It may have been a 35-over-a-side game, but during the course of the 68 overs or so, the cricket fans were greeted with a great display of batsmanship from both sides. First, it was the Gayle storm before the actual rain came in. Then there was Shreyas Iyer and Virat Kohli masterclass. And, off-course that inevitable Kohli hundred.
Here's what happened in the 3rd ODI-
Gayle and Lewis go bang bang.....
Opting to bat first, West Indies needed a swashbuckling start to put the pressure back on the Indian bowlers, and boy did they lay into the Indian bowlers, or what. With the bowl coming as straight as an arrow, Gayle and Lewis tore into the Indian attack of Bhuvneshwar, Shami, and Khaleel.
Gayle got to his half-century in just 30 balls as the Windies completed their first 100-run opening stand since 2014 in just 9.3 overs. With the openers going hammer and tons against the seamers, Kohli introduced Chahal into the attack and the move paid dividends almost immediately. The leggie tossed it up, Lewis went for the hoike but could only manage a top-edge which was safely gobbled by Dhawan.
Sanity is restored courtesy Chahal; Gayle bows out or does he?
One brought two for Team India and it took a blinder of a catch from Virat Kohli to bring Gayle's innings to an end. And, what transpired next means it was the last time that we saw the Universe Boss in ODIs for the West Indies. With all the Indian players rushing to shake hands and the Windies dressing room's emotional standing applause, the big man hung his helmet on the top of his bat signaling the end of an era.
The next 11 overs produced just 46 runs as Chahal and Jadhav helped India put some break on the momentum before rain cem to halt the proceedings.
Shami returns with a brilliant 2nd spell as WI post 7-240
India started with Shami and Jadeja after the rain-break had restricted the match to 35-over-a-side, and was immediately rewarded with the wicket of Hetmyer, who in attempt to heave the ball towards mid-wicket was bluffed by Shami's clever change of pace.
Jadeja, on the other hand, was getting a considerable turn from the surface. The left-arm bowler after having built a pressure of dot balls eventually accounted for Shai Hope, who lost his timber while trying to work Jadeja through the off-side. Hope wasn't able to counter Jadeja's pace and the ball skidded through to crash his stumps.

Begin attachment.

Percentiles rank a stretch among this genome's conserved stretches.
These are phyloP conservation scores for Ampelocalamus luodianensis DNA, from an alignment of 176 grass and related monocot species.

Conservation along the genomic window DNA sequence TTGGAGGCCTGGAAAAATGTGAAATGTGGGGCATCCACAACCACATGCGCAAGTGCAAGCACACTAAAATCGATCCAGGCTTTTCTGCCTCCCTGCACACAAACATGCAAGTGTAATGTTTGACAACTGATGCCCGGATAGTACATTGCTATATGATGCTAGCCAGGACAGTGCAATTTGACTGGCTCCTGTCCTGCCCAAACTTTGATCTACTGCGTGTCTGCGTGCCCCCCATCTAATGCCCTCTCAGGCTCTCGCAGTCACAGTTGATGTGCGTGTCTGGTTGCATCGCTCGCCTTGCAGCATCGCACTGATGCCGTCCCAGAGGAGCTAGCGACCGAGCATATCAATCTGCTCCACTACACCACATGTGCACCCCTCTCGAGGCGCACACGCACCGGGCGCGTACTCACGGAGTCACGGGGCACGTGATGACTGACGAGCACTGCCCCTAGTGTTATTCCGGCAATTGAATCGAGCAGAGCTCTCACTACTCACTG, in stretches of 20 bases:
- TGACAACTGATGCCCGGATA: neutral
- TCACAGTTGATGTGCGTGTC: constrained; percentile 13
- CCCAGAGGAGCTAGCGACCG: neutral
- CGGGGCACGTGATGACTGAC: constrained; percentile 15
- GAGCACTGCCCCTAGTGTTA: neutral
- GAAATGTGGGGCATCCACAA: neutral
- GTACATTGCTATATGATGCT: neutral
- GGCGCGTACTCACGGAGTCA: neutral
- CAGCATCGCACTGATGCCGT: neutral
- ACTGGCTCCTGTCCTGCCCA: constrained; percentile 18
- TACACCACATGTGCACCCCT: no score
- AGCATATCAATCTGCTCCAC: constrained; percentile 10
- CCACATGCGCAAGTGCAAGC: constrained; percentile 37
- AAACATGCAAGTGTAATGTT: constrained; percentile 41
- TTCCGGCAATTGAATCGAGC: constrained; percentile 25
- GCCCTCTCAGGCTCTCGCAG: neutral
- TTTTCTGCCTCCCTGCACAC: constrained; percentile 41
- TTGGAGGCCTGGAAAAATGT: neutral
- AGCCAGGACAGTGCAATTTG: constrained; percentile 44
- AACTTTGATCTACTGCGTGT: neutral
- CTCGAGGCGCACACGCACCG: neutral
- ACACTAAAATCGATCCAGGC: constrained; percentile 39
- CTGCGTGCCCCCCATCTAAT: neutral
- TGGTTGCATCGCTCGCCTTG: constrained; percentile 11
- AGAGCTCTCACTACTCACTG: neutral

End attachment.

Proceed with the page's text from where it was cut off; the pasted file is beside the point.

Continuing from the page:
Nicolas Pooran gave the West Indies the much-needed momentum to their innings after two quick wickets. The left-hander targeted the midwicket boundary and slog-swept both Jadeja and Chahal with ridiculous ease and raced to 30 off just 15 balls. But, Mohammad Shami once again flummoxed the batter (Pooran) by cramping him for the room, resulting in his undoing.
Jason Holder too fell in trying to up the ante but the last on-slaught from Carlos Brathwaite (16) and abely backed up by Pierre on Khaleel Ahmed meant the West Indies posted India a challenging 241 runs to win in 35 overs.
Rohit gets run-out; Dhawan throws it away while Pant does Pant things, again
India started off in spanking fashion with Rohit Sharma stroking two.boundaries in a row off Kemar Roach and Dhawan doing the same in the next over. But, a combination of brilliant fielding and miscalculation between the duo resulted in the run-out of Rohit Sharma. But the effect of the run-out of Sharma was nullified by a solid 2nd wicket stand between Dhawan and Kohli.
The duo helped India keep pace with the asking rate, as the Men in Blue raced to 82 off the first ten overs. But, as has been the norm of the day, the introduction of spin brought about a dismissal; this time in the form of Shikhar Dhawan, who top-edged, only to see Keemo Paul take a good backward running catch.
Then. A moment of madness. The madness, so inexplicably similar, it's like watching on a loop with the 'hope' that something would change. To describe it: Well! Pant did err....a Pant. Totally disillusioned by the match-situation, pitch conditions and most-importantly by the flight of the ball, Pant went for an ugly hoike, only for Fabian Allen to do an encore of his own version of Dhawan's celebration. All of a sudden India had slipped from 1-91 to 3-92.
Iyer and Kohli put on a masterclass
Amidst the carnage, Shreyas Iyer came to the crease and as he did in the last ODI immediately took the pressure off Kohli by taking calculated risks against the Windies spinners by smoking them for three sixes in the space of four balls as Kohli cut, drove and ran his way to yet another ODI fifty.
Iyer looked in prime touch. But the most distinctive feature of his innings was there was a sense of calmness around him even when he was slog-sweeping spinners or when he was hitting the fast bowlers over their head for a six. It was a masterclass from both ends. As the master continued to flay with the Windies attack with his orgasmic cover drives and dabs and cuts, the prodigy was matching him stroke-by-stroke.
The partnership rocketed its way to 92 off just 72 balls and the calculated on-slaught by Iyer and Kohli began to show on the Windies. The shoulders had dropped and as Viv Richards said on air, they looked like they had already been beaten. Iyer soon got to his 2nd successive half-century of just 33 balls.
Iyer departed for 65 while going for another hit over mid-off but Virat Kohli ensured that he completed his 43rd ODI ton (26th in a run-chase) and also breach the 20,000-run mark in a decade and it was fitting that the winning runs came off his bat in the 33rd over courtesy a leg-glance.